Holt, Kennedy Forging a Bond

Three weeks into their new working relationship, new Lions starting safeties Terrence Holt and Kenoy Kennedy say they're getting their timing down, starting to understand each others strengths and abilities and most importantly learning to trust each other. Comments inside with Kennedy, Holt, head coach Steve Mariucci and more.

ALLEN PARK - Three weeks into their new working relationship, new Lions starting safeties Terrence Holt and Kenoy Kennedy say they're getting their timing down, starting to understand each others strengths and abilities and most importantly learning to trust each other.

"One thing I learned from my time in Denver," said Kennedy at Detroit's recent minicamp, "is that communication is very important. It is important to know how a guy likes to play. I'm beginning to get that now from working with [Terrence] Holt."

It was evident that Holt and Kennedy were putting an emphasis on just that during the camp sessions. The two could be seen pointing out receivers and assignments in a very animated fashion to each other.

The move to bring in two new starters marks a changing of the guard at the position for the Lions organization.

It became readily apparent last season that Detroit's starting safety tandem of Brock Marion and Bracy Walker was overmatched.

While the two understood their roles and assignments well, they no longer possessed the speed they had in their younger days, which was particularly apparent for the former Pro Bowler Marion.

Walker will be the backup at both positions this fall while Marion is no longer with the team and currently out of the NFL.

"We had Bracy Walker start every game last year plus be one of our captains in the special teams area - he seldom came off the field," said Mariucci in explaining Walker's value to the team as a special teamer and as a backup.

Detroit made upgrading the safety position their number one off-season priority and signed Kennedy early during the free agency signing period.

They took a different approach to the strong safety position. Holt, a former fifth-round pick, was groomed from within and began taking over the reigns at the end of the 2004 season.

Both Lions president Matt Millen and head coach Steve Mariucci said they felt comfortable with Holt as their starting free safety at Detroit's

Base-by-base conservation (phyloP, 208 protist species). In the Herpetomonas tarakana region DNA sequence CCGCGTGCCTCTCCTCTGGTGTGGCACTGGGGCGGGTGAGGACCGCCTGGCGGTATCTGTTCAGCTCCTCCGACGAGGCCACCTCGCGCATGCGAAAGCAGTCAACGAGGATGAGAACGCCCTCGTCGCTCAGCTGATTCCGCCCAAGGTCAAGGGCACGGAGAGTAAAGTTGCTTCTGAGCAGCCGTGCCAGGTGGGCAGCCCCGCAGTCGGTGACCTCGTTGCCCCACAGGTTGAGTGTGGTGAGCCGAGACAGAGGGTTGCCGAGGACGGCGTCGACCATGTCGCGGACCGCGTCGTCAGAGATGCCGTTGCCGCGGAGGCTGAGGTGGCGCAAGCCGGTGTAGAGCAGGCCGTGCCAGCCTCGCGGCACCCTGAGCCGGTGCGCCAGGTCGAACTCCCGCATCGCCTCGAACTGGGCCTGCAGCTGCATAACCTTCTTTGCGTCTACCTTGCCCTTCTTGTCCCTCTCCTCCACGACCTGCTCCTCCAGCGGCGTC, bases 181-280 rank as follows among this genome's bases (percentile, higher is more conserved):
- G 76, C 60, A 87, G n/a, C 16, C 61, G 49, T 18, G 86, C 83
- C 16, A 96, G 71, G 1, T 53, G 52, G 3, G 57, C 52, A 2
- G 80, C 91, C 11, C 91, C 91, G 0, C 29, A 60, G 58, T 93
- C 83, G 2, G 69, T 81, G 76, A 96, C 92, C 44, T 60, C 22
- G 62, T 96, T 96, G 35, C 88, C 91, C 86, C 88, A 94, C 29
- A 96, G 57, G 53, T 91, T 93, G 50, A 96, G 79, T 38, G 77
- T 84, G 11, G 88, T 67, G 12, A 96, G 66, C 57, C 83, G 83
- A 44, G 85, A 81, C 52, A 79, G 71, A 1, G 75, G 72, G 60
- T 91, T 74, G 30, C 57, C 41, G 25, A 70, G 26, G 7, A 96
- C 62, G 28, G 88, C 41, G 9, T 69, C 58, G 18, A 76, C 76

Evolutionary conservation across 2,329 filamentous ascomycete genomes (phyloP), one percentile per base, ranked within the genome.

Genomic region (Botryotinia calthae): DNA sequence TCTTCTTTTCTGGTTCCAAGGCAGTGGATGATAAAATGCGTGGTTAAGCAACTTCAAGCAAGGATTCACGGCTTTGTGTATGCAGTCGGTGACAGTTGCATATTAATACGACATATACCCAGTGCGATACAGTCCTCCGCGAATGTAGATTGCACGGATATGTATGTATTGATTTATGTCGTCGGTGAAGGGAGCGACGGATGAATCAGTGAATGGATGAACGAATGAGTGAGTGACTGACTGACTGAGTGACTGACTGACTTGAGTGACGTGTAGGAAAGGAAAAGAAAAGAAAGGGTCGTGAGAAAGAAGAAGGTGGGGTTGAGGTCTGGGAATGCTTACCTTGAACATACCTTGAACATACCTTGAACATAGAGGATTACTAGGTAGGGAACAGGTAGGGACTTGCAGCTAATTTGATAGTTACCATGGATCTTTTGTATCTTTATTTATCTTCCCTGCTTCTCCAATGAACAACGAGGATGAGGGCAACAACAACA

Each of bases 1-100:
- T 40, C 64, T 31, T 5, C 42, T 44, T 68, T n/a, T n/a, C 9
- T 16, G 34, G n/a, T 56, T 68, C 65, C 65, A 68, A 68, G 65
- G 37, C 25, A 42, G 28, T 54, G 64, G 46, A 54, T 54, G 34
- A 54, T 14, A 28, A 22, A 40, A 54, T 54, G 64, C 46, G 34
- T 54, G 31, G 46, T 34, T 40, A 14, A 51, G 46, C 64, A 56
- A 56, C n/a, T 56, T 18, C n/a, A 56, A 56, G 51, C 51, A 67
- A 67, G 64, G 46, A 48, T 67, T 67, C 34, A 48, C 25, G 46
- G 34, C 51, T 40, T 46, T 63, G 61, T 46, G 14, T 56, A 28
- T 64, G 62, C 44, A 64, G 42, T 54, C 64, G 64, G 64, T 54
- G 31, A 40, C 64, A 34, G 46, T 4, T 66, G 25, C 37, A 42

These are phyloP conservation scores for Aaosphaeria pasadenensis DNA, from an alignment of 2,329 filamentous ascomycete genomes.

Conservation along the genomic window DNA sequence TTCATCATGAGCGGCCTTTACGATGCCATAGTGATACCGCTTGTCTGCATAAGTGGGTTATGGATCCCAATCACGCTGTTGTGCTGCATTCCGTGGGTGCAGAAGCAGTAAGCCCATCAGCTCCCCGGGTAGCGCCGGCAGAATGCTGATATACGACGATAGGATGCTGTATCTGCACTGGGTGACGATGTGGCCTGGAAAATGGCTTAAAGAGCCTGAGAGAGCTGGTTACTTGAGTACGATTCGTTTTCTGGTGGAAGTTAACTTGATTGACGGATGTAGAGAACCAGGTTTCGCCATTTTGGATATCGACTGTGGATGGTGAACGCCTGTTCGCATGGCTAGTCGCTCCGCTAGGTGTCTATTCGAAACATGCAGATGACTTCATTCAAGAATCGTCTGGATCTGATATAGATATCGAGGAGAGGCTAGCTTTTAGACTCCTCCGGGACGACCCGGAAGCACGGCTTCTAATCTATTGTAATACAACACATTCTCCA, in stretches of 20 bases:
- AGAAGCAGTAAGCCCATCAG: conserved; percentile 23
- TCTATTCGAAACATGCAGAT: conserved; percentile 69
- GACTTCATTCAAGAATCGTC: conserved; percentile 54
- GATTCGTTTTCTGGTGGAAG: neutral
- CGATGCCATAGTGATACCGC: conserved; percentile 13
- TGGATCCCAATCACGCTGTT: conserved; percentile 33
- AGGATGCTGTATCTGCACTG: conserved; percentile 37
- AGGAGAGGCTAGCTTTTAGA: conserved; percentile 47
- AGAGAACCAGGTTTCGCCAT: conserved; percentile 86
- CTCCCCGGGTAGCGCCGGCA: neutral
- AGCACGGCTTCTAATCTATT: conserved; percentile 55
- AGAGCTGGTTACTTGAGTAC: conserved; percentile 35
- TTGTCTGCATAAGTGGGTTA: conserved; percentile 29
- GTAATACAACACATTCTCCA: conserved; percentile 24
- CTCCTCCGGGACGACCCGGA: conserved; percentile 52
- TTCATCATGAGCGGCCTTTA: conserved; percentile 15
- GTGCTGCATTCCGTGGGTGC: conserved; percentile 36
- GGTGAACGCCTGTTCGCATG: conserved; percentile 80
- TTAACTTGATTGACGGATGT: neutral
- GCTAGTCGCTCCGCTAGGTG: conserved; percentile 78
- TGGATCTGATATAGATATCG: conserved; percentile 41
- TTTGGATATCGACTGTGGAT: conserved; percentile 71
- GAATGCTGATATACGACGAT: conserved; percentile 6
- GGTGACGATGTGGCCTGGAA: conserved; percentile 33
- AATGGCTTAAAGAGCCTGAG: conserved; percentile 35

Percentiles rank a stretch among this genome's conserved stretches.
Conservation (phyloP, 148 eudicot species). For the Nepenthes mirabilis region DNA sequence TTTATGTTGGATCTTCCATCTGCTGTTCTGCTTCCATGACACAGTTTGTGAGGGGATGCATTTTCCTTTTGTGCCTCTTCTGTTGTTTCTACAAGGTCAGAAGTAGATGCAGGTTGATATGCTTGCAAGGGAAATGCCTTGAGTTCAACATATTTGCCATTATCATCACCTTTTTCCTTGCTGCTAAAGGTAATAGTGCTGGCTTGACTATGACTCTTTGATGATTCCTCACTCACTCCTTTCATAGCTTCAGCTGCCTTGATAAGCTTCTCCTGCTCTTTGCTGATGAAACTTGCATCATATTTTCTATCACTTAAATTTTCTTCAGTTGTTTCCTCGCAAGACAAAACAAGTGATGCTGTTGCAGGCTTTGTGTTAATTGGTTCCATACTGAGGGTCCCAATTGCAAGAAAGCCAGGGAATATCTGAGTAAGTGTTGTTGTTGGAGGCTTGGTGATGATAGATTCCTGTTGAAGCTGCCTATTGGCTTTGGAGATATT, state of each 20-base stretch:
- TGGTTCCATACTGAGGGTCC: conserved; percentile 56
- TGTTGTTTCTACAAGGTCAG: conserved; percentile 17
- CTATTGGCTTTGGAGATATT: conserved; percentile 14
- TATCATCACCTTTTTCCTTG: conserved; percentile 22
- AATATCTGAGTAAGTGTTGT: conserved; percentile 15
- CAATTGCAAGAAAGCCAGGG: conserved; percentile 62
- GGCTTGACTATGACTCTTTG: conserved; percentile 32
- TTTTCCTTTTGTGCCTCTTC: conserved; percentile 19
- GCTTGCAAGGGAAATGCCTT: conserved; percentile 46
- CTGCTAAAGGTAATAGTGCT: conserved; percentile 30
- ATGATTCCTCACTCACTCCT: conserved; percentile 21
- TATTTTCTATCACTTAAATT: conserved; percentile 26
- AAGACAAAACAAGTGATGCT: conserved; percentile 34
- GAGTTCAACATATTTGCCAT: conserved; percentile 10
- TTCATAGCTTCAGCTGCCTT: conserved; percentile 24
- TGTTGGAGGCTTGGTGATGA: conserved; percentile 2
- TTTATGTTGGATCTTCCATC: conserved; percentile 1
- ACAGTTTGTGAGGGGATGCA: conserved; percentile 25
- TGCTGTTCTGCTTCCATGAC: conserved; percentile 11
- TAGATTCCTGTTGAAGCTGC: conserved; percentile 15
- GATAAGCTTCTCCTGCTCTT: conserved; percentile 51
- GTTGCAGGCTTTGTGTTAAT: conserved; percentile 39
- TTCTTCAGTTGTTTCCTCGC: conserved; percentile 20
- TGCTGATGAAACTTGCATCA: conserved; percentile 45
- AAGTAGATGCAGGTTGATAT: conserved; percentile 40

"It was a learning process for me," said Holt of spending the first two years mostly watching from the sidelines. "I had to learn to be patient and then, when I did get on the field, I had to make the most of the time, whether it was in special teams or playing the nickle or dime packages as a corner."

Holt believes the experience he got while playing in a variety of roles has prepared him well for what he will face this season as a starter.

"Getting to know Kenoy [Kennedy] has been a lot of fun. I'm beginning to understand how he likes to play his position and where he's going to be in certain situations. He understands how I like the play, so I can be comfortable when he makes the [defensive play] calls," said Holt.

Detroit is hoping the infusion of size, speed and talent will help shore a pourous secondary that gave up 29 touchdown passes (rank 22nd in the NFL) and 3,736 total passing yards (rank 21st in the NFL).

Kennedy, 6-foot-1, 215-pounds, heading into his seventh season from Arkansas, has been a productive and hard-hitting safety since his second year in the league after not getting much playing time as a rookie. He was forced to switch from his natural free safety position when the Broncos acquired John Lynch from the Tampa Bay Buccaneers as a free agent.

Still, he had statisically his best season recording 82 tackles, two forced fumbles and an interception and while he will likely be termed the free safety in Detroit's offense, the Lions scheme makes both safety positions virtually interchangable.

"Adding Kenoy Kennedy was a great get in the off-season," said Lions coach Steve Mariucci. "He was guy that has been starting for Denver for four years. He's a hitter; he's a force and a veteran."

Holt made an impact despite playing mostly in special teams situations for Detroit. He snared three interceptions and defended six passes as a rookie.

He is not the speediest safety in the league (4.55-40 time) but still manages to use his head to anticipate well and get to the play.

"He's got a nose for the ball, he's got some range, some anticipation," said Mariucci about Holt.

Watching them work together in coverage in the Lions minicamp sessions a week ago gave observers a first look at how the Lions secondary will fare against some of the speedier receiving tandems in the league.

"I don't think it's going to be any different," said Lions corner Dre' Bly. "If anything, we're going to be better. We just need to stay healthy and do the things we're capable of doing and should be [in the race for the division title]."

While that was a tip of the cap to the professionalism of both Marion and Walker, Detroit hopes that the production by their new tandem gives them a solid secondary to go with an ever-improving defensive unit under coordinator Dick Jauron.

That would go a long way towards helping the team to contend for a division title this fall, something that is long overdue.

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